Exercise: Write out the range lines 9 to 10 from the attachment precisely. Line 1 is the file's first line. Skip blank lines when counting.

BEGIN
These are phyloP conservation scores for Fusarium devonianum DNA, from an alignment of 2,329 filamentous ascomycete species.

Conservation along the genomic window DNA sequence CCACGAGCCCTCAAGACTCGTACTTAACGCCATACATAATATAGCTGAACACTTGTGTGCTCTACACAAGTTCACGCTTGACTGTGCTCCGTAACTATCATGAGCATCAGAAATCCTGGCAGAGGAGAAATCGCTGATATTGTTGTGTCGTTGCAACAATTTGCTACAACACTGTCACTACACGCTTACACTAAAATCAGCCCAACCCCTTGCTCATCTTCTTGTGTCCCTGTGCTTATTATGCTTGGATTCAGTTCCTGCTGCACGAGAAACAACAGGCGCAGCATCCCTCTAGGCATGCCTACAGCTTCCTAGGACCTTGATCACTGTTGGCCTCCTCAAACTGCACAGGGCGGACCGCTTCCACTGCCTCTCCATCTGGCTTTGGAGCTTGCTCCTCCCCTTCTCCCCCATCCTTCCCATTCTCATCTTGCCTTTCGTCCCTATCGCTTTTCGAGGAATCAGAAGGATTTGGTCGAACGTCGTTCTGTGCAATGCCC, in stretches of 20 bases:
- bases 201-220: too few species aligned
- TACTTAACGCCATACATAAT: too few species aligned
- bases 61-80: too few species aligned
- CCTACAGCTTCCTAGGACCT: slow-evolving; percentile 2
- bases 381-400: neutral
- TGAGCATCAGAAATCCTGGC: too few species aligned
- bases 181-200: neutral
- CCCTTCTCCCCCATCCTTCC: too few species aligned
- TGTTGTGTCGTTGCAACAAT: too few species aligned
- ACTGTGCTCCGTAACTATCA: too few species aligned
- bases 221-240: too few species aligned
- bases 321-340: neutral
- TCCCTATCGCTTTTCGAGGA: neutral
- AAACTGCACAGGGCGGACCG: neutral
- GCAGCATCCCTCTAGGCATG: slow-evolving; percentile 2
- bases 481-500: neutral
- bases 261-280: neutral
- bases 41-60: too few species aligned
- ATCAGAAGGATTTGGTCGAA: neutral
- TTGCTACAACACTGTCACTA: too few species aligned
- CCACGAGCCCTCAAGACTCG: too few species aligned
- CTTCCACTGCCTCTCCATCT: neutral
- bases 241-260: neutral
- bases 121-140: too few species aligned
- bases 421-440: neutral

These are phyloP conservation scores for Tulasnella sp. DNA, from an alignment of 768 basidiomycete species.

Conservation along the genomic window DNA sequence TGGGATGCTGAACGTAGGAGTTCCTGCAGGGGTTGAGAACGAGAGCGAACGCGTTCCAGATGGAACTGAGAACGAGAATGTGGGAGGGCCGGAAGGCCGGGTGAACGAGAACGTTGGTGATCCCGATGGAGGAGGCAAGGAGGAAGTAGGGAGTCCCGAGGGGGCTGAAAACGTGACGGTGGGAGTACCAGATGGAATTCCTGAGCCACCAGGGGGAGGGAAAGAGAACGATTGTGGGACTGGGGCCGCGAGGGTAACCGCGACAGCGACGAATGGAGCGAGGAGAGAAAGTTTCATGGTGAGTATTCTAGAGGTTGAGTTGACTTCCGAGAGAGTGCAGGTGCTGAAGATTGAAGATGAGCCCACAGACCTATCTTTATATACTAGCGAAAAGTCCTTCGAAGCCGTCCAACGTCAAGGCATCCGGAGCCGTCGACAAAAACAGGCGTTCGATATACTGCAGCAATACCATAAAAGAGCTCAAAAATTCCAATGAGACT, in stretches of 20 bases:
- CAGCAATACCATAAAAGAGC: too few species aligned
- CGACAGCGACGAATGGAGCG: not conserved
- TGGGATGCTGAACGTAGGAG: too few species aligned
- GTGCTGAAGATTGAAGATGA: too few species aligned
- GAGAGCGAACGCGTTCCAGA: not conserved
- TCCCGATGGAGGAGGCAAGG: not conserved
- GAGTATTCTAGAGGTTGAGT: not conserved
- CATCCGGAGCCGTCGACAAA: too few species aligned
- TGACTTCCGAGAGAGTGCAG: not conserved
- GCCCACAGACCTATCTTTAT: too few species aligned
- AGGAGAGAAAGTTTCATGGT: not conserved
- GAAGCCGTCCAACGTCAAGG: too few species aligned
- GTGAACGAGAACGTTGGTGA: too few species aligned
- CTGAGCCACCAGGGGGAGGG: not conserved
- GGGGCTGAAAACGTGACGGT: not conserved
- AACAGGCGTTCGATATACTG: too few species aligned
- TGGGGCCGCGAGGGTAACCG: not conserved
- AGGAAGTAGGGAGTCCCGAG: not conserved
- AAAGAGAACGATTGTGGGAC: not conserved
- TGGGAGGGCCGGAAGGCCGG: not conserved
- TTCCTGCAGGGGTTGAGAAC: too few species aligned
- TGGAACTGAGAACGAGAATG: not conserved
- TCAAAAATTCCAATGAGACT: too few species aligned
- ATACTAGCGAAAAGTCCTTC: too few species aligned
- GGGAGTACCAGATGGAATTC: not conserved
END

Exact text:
- bases 181-200: neutral
- CCCTTCTCCCCCATCCTTCC: too few species aligned